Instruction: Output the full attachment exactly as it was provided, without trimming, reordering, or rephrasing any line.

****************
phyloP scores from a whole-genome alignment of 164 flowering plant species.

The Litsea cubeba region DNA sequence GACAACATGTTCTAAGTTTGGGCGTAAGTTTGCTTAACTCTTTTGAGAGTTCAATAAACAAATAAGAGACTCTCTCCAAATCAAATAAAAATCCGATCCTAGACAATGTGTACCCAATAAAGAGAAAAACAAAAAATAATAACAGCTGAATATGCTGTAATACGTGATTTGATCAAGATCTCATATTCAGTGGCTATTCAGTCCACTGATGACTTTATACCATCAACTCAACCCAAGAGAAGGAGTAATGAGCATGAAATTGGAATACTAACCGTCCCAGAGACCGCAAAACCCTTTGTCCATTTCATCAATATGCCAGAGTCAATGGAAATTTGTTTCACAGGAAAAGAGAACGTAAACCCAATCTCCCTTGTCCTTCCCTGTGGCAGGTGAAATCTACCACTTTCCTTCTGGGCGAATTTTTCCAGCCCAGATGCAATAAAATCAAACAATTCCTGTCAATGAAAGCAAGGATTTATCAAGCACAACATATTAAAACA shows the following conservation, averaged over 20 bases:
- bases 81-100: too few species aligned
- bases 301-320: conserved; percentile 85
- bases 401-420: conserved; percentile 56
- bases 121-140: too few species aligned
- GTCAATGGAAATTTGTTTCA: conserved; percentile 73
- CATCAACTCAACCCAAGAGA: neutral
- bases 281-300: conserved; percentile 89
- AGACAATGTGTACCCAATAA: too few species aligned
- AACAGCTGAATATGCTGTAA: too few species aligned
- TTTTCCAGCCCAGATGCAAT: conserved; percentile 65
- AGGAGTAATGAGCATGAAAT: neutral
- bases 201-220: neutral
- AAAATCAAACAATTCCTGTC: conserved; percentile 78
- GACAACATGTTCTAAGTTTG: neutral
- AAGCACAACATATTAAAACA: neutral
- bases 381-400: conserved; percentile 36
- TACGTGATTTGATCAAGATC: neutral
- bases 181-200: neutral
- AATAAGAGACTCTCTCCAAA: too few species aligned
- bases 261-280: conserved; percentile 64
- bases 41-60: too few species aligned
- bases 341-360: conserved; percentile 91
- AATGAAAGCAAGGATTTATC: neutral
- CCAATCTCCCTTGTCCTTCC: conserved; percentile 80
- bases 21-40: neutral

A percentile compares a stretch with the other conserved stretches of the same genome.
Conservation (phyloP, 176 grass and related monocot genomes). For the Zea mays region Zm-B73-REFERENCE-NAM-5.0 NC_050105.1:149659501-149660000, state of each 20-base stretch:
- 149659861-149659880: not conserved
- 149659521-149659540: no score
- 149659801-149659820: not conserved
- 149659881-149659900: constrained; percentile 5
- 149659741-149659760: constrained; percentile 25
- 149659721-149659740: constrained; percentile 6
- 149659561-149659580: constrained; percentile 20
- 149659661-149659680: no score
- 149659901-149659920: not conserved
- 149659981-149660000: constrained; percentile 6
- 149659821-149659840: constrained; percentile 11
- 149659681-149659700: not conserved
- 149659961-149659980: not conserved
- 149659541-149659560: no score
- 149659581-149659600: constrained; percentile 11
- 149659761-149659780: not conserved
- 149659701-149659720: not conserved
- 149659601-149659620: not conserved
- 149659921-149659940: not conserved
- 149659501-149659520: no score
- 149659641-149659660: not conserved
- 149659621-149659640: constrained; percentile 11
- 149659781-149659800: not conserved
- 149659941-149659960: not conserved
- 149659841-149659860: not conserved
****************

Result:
phyloP scores from a whole-genome alignment of 164 flowering plant species.

The Litsea cubeba region DNA sequence GACAACATGTTCTAAGTTTGGGCGTAAGTTTGCTTAACTCTTTTGAGAGTTCAATAAACAAATAAGAGACTCTCTCCAAATCAAATAAAAATCCGATCCTAGACAATGTGTACCCAATAAAGAGAAAAACAAAAAATAATAACAGCTGAATATGCTGTAATACGTGATTTGATCAAGATCTCATATTCAGTGGCTATTCAGTCCACTGATGACTTTATACCATCAACTCAACCCAAGAGAAGGAGTAATGAGCATGAAATTGGAATACTAACCGTCCCAGAGACCGCAAAACCCTTTGTCCATTTCATCAATATGCCAGAGTCAATGGAAATTTGTTTCACAGGAAAAGAGAACGTAAACCCAATCTCCCTTGTCCTTCCCTGTGGCAGGTGAAATCTACCACTTTCCTTCTGGGCGAATTTTTCCAGCCCAGATGCAATAAAATCAAACAATTCCTGTCAATGAAAGCAAGGATTTATCAAGCACAACATATTAAAACA shows the following conservation, averaged over 20 bases:
- bases 81-100: too few species aligned
- bases 301-320: conserved; percentile 85
- bases 401-420: conserved; percentile 56
- bases 121-140: too few species aligned
- GTCAATGGAAATTTGTTTCA: conserved; percentile 73
- CATCAACTCAACCCAAGAGA: neutral
- bases 281-300: conserved; percentile 89
- AGACAATGTGTACCCAATAA: too few species aligned
- AACAGCTGAATATGCTGTAA: too few species aligned
- TTTTCCAGCCCAGATGCAAT: conserved; percentile 65
- AGGAGTAATGAGCATGAAAT: neutral
- bases 201-220: neutral
- AAAATCAAACAATTCCTGTC: conserved; percentile 78
- GACAACATGTTCTAAGTTTG: neutral
- AAGCACAACATATTAAAACA: neutral
- bases 381-400: conserved; percentile 36
- TACGTGATTTGATCAAGATC: neutral
- bases 181-200: neutral
- AATAAGAGACTCTCTCCAAA: too few species aligned
- bases 261-280: conserved; percentile 64
- bases 41-60: too few species aligned
- bases 341-360: conserved; percentile 91
- AATGAAAGCAAGGATTTATC: neutral
- CCAATCTCCCTTGTCCTTCC: conserved; percentile 80
- bases 21-40: neutral

A percentile compares a stretch with the other conserved stretches of the same genome.
Conservation (phyloP, 176 grass and related monocot genomes). For the Zea mays region Zm-B73-REFERENCE-NAM-5.0 NC_050105.1:149659501-149660000, state of each 20-base stretch:
- 149659861-149659880: not conserved
- 149659521-149659540: no score
- 149659801-149659820: not conserved
- 149659881-149659900: constrained; percentile 5
- 149659741-149659760: constrained; percentile 25
- 149659721-149659740: constrained; percentile 6
- 149659561-149659580: constrained; percentile 20
- 149659661-149659680: no score
- 149659901-149659920: not conserved
- 149659981-149660000: constrained; percentile 6
- 149659821-149659840: constrained; percentile 11
- 149659681-149659700: not conserved
- 149659961-149659980: not conserved
- 149659541-149659560: no score
- 149659581-149659600: constrained; percentile 11
- 149659761-149659780: not conserved
- 149659701-149659720: not conserved
- 149659601-149659620: not conserved
- 149659921-149659940: not conserved
- 149659501-149659520: no score
- 149659641-149659660: not conserved
- 149659621-149659640: constrained; percentile 11
- 149659781-149659800: not conserved
- 149659941-149659960: not conserved
- 149659841-149659860: not conserved